Forum for Science, Industry and Business

Sponsored by:     3M 
Search our Site:

 

NIH skate choice follows MDI Bio Lab white paper

21.03.2005


With the National Institutes of Health announcing recently that the genome of the skate is going to be sequenced, the Mount Desert Island Biological Laboratory is poised to play an important role in this large-scale project.



The decision to fund the sequencing of the skate was in response to a proposal submitted by MDIBL, the Genome Sequencing Center of Washington University School of Medicine in St. Louis and the Benaroya Institute in Seattle. Approval came from the National Human Genome Research Institute (NHGRI), one of the National Institutes of Health.

The skate is one of 11 strategically selected non-mammalian organisms determined by a NHGRI panel to have the greatest potential to fill crucial gaps in human biomedical knowledge. According to Dr. Mark S. Guyer, Director of NHGRI’s Division of Extramural Research, "The most effective approach we currently have to identify the essential functional and structural components of the human genome is to compare it with the genomes of other organisms."


It has been shown that most human genome sequences originated long before humans themselves. Consequently, scientists will use the genomes of non-mammalian animals to learn more about how, when and why the human genome came to be composed of certain DNA sequences, as well as to gain new insights into organization of genomes. In addition, many of these organisms can shed light on human disease by systematically discovering causes compared to finding them by chance.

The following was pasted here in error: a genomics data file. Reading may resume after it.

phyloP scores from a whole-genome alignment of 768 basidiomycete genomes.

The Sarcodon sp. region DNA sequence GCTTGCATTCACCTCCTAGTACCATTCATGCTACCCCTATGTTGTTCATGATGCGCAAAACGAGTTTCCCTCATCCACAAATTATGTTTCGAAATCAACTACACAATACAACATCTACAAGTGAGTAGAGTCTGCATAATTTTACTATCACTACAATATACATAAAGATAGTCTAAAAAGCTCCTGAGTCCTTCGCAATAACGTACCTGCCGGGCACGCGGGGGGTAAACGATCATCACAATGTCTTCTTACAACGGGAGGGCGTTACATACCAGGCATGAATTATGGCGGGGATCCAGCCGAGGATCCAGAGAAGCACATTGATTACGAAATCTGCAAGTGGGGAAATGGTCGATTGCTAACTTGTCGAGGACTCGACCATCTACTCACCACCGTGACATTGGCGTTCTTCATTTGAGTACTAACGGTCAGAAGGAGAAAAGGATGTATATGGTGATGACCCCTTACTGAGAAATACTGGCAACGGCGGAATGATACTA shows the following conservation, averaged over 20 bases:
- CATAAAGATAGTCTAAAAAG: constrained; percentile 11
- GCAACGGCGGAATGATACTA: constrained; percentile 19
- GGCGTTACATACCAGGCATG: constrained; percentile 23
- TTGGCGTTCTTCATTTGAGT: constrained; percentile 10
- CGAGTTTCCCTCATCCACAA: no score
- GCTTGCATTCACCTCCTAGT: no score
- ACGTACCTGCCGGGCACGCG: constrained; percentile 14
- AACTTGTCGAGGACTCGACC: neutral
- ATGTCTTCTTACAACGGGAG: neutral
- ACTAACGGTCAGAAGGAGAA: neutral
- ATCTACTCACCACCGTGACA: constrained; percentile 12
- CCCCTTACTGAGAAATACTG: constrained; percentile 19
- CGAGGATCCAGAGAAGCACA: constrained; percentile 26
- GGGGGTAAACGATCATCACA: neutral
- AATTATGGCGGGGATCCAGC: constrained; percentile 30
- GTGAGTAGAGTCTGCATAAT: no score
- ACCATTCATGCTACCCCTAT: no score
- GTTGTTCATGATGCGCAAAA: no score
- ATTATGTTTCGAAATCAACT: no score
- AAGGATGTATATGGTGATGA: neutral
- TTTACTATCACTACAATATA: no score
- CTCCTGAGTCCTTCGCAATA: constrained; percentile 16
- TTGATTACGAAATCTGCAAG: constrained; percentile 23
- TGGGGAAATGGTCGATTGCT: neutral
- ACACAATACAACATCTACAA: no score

The skate, a member of the elasmobranch family, is one of the oldest vertebrate organisms, dating back 450 million years. Elasmobranchs (sharks, skates and rays) were one of the first primitive vertebrate species to develop a jaw, an important step on the evolutionary ladder.

For more than 100 years the MDIBL has served as a world leader in elasmobranch research. As one of only four Marine and Freshwater Biomedical Science Centers in the United States designated by the National Institute of Environmental Health Sciences, MDIBL has been home to scores of scientific experts utilizing sharks and skates to better understand human physiology, toxicology, immunology, stem cell and cancer biology, and neurobiology.

Dr. David Barnes, Senior Scientist and Associate Director of the Center for Marine Functional Genomic Studies at MDIBL said, "MDIBL is one of only a handful of research institutions in the world that specializes in elasmobranch research. Scientists here have been using the skate as a model since the early 1920’s and are largely responsible for development of the skate as a model organism for human disease. The result is that we have a high concentration of information and expertise on elasmobranch organisms and are well positioned to support this important initiative."

Data from the skate sequencing project will be integrated into MDIBL’s Comparative Toxicogenomics Database, an interactive database designed to assist scientists worldwide in comparing genetic information from more than 40,000 species in an effort to better understand genetic susceptibility to environmental toxins and disease.

"The decision to sequence the skate genome is an enormous step forward in the emerging field of marine functional genomics," said John N. Forrest, Jr., MD, Director of MDIBL. "Elasmobranch genomes hold many important clues to understanding the genes involved in development and disease. All of us at MDIBL are very pleased that the tremendous research potential of the skate will now be realized."

Grady Holloway | EurekAlert!
Further information:
http://www.ctd.mdibl.org

More articles from Life Sciences:

nachricht Kidney tumor: Genetic trigger discovered